History of California Solar Power

The first commercial solar panel became available in 1955, but it could hardly be considered affordable. Seeing as these panels were priced at roughly $1,785 per watt, it’s difficult to believe how far we’ve come.

Today, you can install a solar panel in California for about $5.55 per watt, and that number is dropping each year. In fact, it was only back in 2007 that the price was still above $10 per watt.

By exploring the history of solar’s successes in California, we can better inform ourselves about the right policy decisions moving forward. With the right policies in place, solar will continue to become a more affordable option for families throughout California.

  • ARCO Solar becomes the first company to produce more than one megawatt of photovoltaic modules in a year.

    Average Price Per Watt = $27.00
  • The first large-scale thermal solar tower, Solar One, comes online. Consisting of 1818 mirrors that reflected the sun’s light to the top of a large tower, the power plant produced 10 MW of electricity. It was fully operational from 1982 to 1986.

  • The world’s largest solar thermal generator begins construction in the Mojave Desert. The LUZ Solar Energy Generating Stations provide 300 MW of solar thermal electricity and still operate today.

  • Pacific Gas & Electric installs the first grid-supported solar system in Kerman, CA, a 500 KW distributed power system.

  • Governor Pete Wilson signs Assembly Bill 1890, deregulating the state’s investor-owned utilities (IOUs) and creating incentives for solar systems under the Renewable Energy Program.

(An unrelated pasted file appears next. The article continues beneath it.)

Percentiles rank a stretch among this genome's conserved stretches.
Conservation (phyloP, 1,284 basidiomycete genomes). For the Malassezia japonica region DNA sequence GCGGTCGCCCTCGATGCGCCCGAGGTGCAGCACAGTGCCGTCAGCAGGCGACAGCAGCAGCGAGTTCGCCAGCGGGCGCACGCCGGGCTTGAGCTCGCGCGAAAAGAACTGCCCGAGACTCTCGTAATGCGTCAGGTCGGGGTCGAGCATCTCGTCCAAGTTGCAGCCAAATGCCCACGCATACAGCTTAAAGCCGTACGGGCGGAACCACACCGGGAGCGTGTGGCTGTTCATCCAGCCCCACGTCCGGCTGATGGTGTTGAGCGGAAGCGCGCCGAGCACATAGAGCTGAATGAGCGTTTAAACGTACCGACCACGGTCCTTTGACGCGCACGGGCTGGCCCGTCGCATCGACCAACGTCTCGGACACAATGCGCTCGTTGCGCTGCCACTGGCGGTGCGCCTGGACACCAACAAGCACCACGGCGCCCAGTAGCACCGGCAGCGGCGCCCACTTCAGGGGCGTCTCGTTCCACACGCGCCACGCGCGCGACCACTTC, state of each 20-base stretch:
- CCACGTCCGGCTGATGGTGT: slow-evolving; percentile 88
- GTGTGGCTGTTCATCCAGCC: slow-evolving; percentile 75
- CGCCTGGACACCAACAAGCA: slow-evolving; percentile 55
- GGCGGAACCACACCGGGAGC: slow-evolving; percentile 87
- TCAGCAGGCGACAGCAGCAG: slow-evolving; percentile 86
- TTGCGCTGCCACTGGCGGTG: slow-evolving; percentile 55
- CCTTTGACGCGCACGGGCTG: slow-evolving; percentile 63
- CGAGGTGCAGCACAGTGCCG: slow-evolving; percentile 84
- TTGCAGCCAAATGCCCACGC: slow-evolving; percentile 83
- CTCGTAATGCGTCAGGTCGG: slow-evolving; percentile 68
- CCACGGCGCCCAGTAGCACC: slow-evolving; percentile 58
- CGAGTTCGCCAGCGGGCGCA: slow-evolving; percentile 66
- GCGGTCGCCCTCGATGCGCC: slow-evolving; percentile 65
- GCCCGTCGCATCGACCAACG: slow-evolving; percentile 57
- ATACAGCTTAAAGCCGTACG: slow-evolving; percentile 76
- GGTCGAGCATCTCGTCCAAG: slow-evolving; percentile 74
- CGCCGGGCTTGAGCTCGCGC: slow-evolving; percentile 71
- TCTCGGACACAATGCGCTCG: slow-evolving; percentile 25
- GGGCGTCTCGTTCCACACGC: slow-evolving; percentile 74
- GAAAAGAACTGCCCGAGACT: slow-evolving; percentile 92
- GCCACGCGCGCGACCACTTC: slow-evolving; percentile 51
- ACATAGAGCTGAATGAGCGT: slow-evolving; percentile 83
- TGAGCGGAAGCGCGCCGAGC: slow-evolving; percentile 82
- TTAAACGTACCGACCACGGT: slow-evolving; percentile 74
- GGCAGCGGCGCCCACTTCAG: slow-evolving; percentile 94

• The Emerging Renewables Buydown Program is created, offering rebates for solar installations. From 1997 to 2006, the program helps install more than 150 MW of solar capacity.

    Average Price Per Watt = $12.30
  • Assembly Bill 995 and Senate Bill 1194 create the Reliance Electricity Service Investments Act (RESIA). Starting in 2002, IOUs must collect $135 million per year for 10 years to support the Renewable Energy Program.

  • Senate Bill 17xx creates a solar tax credit, letting customers earn a credit worth 15% of their solar installation costs.

  • Senate Bill 1078 establishes the Renewable Portfolio Standard (RPS), which requires utilities to procure 20% of their electricity from renewable sources by 2017.

  • The state’s solar tax credit is halved for the 2004 to 2005 tax years, eventually concluding in 2006. Solar panel price per watt remains stagnant.

  • Governor Schwarzenegger kicks off the Million Solar Roofs campaign, aiming to install 1,940 MW of new solar capacity by 2016.

  • The California Energy Commission creates Go Solar California. Go Solar includes the California Solar Initiative, which offers rebates to consumers who install solar panels.

  • The California Solar Initiative gains popularity, driving new solar installations and reducing costs rapidly.

    Average Price Per Watt = $10.36
  • The RPS expands, mandating that electric utilities obtain 33% of their electricity from renewable sources by 2020.

  • Governor Schwarzenegger signs Net Energy Metering into law, requiring utility companies to pay any home or business for the excess electricity they generate.

    Average Price Per Watt = $9.39
  • Net metering cap rises from 2.5% to 5% of aggregate customer peak demand. Utilities ask for clarification of the term “aggregate customer peak demand.”

  • Net metering policies and rebates lead to an explosion of solar growth. California becomes the first state to install more than 1 gigawatt of customer-generated solar energy.

    2011Average Price Per Watt = $7.34
  • Assembly Bill 327 protects net metering’s future in California, clarifying the definition of aggregate customer peak demand, and setting specific net metering limits for electric utilities. Solar continues rapid expansion across the state.

    2013Average Price Per Watt = $5.55

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